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Clin Neurophysiol. 2015 Feb;126(2):314-24. doi: 10.1016/j.clinph.2014.05.033. Epub 2014 Jun 23.

Neurophysiological correlates of dysregulated emotional arousal in severe traumatic brain injury.

Author information

  • 1School of Psychology, University of New South Wales, Sydney, NSW 2052, Australia.
  • 2School of Psychology, University of New South Wales, Sydney, NSW 2052, Australia. Electronic address: j.rushby@unsw.edu.au.
  • 3Neuroscience Research Australia, Sydney, NSW 2031, Australia; School of Medical Sciences, UNSW, Sydney, NSW 2052, Australia; ARC Centre of Excellence in Cognition and its Disorders, Sydney, NSW 2052, Australia.

Abstract

OBJECTIVE:

This study aimed to elucidate relationships between dysregulated emotional arousal after severe traumatic brain injury (TBI), alpha power and skin conductance levels (SCL), and brain atrophy.

METHODS:

Nineteen adults with severe TBI and 19 age-, education-, and gender-matched controls (all p's>0.05) participated. Magnetic resonance imaging (MRI) scan established bilateral insulae and amygdale volumes. Mean EEG alpha power and SCLs were recorded simultaneously across four, 2 min conditions: eyes-closed pre-task baseline, view neutral face, happy face and angry face.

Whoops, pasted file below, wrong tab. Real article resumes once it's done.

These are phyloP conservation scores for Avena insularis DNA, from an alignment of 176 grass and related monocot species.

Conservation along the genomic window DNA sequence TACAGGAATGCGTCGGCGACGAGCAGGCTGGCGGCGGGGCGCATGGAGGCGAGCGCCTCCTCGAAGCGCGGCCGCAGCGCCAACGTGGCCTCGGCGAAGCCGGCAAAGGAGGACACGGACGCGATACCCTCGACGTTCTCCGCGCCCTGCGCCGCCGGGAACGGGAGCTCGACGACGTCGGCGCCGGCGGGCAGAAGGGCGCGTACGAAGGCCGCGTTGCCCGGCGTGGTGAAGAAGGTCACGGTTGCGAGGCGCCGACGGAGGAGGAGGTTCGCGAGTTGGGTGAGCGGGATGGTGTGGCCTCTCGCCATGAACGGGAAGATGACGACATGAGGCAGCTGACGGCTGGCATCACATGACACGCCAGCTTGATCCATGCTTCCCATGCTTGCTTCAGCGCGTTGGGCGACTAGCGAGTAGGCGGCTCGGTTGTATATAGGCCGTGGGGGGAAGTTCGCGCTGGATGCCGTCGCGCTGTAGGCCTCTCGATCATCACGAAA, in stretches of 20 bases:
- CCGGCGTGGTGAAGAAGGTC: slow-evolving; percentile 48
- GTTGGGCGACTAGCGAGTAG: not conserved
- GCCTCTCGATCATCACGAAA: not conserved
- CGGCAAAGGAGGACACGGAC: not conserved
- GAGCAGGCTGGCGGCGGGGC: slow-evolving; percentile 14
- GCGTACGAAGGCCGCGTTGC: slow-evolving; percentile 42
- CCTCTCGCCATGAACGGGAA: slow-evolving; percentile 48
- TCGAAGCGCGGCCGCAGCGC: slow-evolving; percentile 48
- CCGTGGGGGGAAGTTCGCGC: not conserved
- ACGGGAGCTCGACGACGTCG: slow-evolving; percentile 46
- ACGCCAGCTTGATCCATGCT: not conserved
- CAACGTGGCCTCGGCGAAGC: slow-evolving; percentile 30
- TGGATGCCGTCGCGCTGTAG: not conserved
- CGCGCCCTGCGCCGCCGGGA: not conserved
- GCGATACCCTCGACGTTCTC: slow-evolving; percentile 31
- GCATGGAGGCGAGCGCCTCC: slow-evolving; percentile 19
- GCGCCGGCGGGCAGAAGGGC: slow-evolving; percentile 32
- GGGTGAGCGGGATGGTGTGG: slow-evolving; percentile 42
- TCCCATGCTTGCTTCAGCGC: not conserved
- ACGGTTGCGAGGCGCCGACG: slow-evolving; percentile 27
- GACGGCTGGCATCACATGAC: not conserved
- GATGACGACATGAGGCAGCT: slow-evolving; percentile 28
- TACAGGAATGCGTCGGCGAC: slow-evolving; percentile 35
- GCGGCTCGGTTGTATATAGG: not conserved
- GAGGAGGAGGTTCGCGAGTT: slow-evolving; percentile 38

RESULTS:

Scalp-wide alpha suppression occurred from pre-task baseline to the face-viewing conditions (p<.001), but was diminished in TBI (p=.04). TBI participants exhibited marginally significantly lower SCL (p=.051), and elevated alpha power hemispherically, contrasting with controls' midline dominance (p<.01). Significant atrophy was observed in most structures in TBI participants (p's=.004-0.04). Larger left insula, left amygdala and right amygdala correlated positively with alpha power and alpha suppression, and SCLs; all structures uniquely contributed to variance in arousal.

CONCLUSIONS:

Findings suggest that alpha power provides a sensitive measure of dysregulated emotional arousal post-TBI. Atrophy in pertinent brain structures may contribute to these disturbances.

SIGNIFICANCE:

These findings have potential implications for the assessment and remediation of TBI-related arousal deficits, by directing more targeted remediation, and better assessing post-TBI recovery.

Crown Copyright © 2014. Published by Elsevier Ireland Ltd. All rights reserved.

KEYWORDS:

Amygdala; EEG alpha power; Emotional arousal; Insula; Severe traumatic brain injury; Skin conductance level

PMID:
25018009
[PubMed - indexed for MEDLINE]
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